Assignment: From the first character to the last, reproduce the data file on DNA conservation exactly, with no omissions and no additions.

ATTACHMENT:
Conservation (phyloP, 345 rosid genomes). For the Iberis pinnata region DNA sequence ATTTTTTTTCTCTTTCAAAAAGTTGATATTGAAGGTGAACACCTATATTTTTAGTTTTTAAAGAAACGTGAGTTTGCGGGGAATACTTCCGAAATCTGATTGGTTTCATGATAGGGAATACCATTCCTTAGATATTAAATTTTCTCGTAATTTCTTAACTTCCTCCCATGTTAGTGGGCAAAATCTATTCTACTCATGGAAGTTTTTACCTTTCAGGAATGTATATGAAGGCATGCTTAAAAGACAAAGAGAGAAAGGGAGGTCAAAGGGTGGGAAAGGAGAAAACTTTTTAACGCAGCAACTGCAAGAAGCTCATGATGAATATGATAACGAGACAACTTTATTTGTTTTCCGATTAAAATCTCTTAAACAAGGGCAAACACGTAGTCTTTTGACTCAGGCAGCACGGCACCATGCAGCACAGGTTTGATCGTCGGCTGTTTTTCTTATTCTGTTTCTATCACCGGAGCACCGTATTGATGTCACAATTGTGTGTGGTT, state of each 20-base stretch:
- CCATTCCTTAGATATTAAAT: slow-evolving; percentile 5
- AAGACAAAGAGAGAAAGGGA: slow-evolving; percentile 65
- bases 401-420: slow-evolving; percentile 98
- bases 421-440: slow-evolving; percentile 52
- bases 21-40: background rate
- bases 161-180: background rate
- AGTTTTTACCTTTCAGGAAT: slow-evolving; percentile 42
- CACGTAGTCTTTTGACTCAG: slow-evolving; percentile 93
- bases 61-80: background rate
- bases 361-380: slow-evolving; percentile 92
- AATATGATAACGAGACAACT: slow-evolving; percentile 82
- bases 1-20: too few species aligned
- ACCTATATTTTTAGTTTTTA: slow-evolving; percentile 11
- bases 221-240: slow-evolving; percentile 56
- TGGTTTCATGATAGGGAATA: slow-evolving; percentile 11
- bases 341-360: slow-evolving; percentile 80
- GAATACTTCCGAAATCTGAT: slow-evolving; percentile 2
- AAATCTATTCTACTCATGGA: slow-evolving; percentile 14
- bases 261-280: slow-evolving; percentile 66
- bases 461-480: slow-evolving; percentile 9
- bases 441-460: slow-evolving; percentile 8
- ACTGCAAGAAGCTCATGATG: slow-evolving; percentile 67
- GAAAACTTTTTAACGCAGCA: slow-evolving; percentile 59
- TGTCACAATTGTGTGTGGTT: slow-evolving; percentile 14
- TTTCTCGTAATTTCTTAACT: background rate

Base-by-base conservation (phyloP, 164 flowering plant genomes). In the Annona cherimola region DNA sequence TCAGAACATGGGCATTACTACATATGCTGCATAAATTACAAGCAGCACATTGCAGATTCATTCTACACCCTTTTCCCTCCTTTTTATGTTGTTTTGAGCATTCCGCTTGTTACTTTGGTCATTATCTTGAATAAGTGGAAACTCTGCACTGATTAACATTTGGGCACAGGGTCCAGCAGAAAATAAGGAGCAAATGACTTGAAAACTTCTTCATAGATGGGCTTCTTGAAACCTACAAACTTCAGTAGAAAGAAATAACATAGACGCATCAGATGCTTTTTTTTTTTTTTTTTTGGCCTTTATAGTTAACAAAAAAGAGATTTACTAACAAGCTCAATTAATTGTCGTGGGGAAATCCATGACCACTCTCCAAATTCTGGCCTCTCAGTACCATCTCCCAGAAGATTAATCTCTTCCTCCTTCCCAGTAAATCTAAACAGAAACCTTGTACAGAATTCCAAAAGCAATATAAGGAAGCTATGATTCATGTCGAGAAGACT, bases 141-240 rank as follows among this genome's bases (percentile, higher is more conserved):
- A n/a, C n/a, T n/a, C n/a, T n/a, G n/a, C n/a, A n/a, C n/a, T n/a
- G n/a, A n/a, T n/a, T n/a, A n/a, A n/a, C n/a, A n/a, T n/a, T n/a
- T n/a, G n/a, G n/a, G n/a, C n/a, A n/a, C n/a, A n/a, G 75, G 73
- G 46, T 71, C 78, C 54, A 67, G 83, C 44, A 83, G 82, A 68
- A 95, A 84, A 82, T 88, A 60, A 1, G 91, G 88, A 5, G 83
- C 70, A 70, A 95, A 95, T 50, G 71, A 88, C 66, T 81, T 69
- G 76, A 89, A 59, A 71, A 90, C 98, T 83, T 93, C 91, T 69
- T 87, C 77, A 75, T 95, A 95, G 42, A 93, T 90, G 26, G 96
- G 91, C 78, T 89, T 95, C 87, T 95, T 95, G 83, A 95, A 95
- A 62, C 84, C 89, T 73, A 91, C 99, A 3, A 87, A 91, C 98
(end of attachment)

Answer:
Conservation (phyloP, 345 rosid genomes). For the Iberis pinnata region DNA sequence ATTTTTTTTCTCTTTCAAAAAGTTGATATTGAAGGTGAACACCTATATTTTTAGTTTTTAAAGAAACGTGAGTTTGCGGGGAATACTTCCGAAATCTGATTGGTTTCATGATAGGGAATACCATTCCTTAGATATTAAATTTTCTCGTAATTTCTTAACTTCCTCCCATGTTAGTGGGCAAAATCTATTCTACTCATGGAAGTTTTTACCTTTCAGGAATGTATATGAAGGCATGCTTAAAAGACAAAGAGAGAAAGGGAGGTCAAAGGGTGGGAAAGGAGAAAACTTTTTAACGCAGCAACTGCAAGAAGCTCATGATGAATATGATAACGAGACAACTTTATTTGTTTTCCGATTAAAATCTCTTAAACAAGGGCAAACACGTAGTCTTTTGACTCAGGCAGCACGGCACCATGCAGCACAGGTTTGATCGTCGGCTGTTTTTCTTATTCTGTTTCTATCACCGGAGCACCGTATTGATGTCACAATTGTGTGTGGTT, state of each 20-base stretch:
- CCATTCCTTAGATATTAAAT: slow-evolving; percentile 5
- AAGACAAAGAGAGAAAGGGA: slow-evolving; percentile 65
- bases 401-420: slow-evolving; percentile 98
- bases 421-440: slow-evolving; percentile 52
- bases 21-40: background rate
- bases 161-180: background rate
- AGTTTTTACCTTTCAGGAAT: slow-evolving; percentile 42
- CACGTAGTCTTTTGACTCAG: slow-evolving; percentile 93
- bases 61-80: background rate
- bases 361-380: slow-evolving; percentile 92
- AATATGATAACGAGACAACT: slow-evolving; percentile 82
- bases 1-20: too few species aligned
- ACCTATATTTTTAGTTTTTA: slow-evolving; percentile 11
- bases 221-240: slow-evolving; percentile 56
- TGGTTTCATGATAGGGAATA: slow-evolving; percentile 11
- bases 341-360: slow-evolving; percentile 80
- GAATACTTCCGAAATCTGAT: slow-evolving; percentile 2
- AAATCTATTCTACTCATGGA: slow-evolving; percentile 14
- bases 261-280: slow-evolving; percentile 66
- bases 461-480: slow-evolving; percentile 9
- bases 441-460: slow-evolving; percentile 8
- ACTGCAAGAAGCTCATGATG: slow-evolving; percentile 67
- GAAAACTTTTTAACGCAGCA: slow-evolving; percentile 59
- TGTCACAATTGTGTGTGGTT: slow-evolving; percentile 14
- TTTCTCGTAATTTCTTAACT: background rate

Base-by-base conservation (phyloP, 164 flowering plant genomes). In the Annona cherimola region DNA sequence TCAGAACATGGGCATTACTACATATGCTGCATAAATTACAAGCAGCACATTGCAGATTCATTCTACACCCTTTTCCCTCCTTTTTATGTTGTTTTGAGCATTCCGCTTGTTACTTTGGTCATTATCTTGAATAAGTGGAAACTCTGCACTGATTAACATTTGGGCACAGGGTCCAGCAGAAAATAAGGAGCAAATGACTTGAAAACTTCTTCATAGATGGGCTTCTTGAAACCTACAAACTTCAGTAGAAAGAAATAACATAGACGCATCAGATGCTTTTTTTTTTTTTTTTTTGGCCTTTATAGTTAACAAAAAAGAGATTTACTAACAAGCTCAATTAATTGTCGTGGGGAAATCCATGACCACTCTCCAAATTCTGGCCTCTCAGTACCATCTCCCAGAAGATTAATCTCTTCCTCCTTCCCAGTAAATCTAAACAGAAACCTTGTACAGAATTCCAAAAGCAATATAAGGAAGCTATGATTCATGTCGAGAAGACT, bases 141-240 rank as follows among this genome's bases (percentile, higher is more conserved):
- A n/a, C n/a, T n/a, C n/a, T n/a, G n/a, C n/a, A n/a, C n/a, T n/a
- G n/a, A n/a, T n/a, T n/a, A n/a, A n/a, C n/a, A n/a, T n/a, T n/a
- T n/a, G n/a, G n/a, G n/a, C n/a, A n/a, C n/a, A n/a, G 75, G 73
- G 46, T 71, C 78, C 54, A 67, G 83, C 44, A 83, G 82, A 68
- A 95, A 84, A 82, T 88, A 60, A 1, G 91, G 88, A 5, G 83
- C 70, A 70, A 95, A 95, T 50, G 71, A 88, C 66, T 81, T 69
- G 76, A 89, A 59, A 71, A 90, C 98, T 83, T 93, C 91, T 69
- T 87, C 77, A 75, T 95, A 95, G 42, A 93, T 90, G 26, G 96
- G 91, C 78, T 89, T 95, C 87, T 95, T 95, G 83, A 95, A 95
- A 62, C 84, C 89, T 73, A 91, C 99, A 3, A 87, A 91, C 98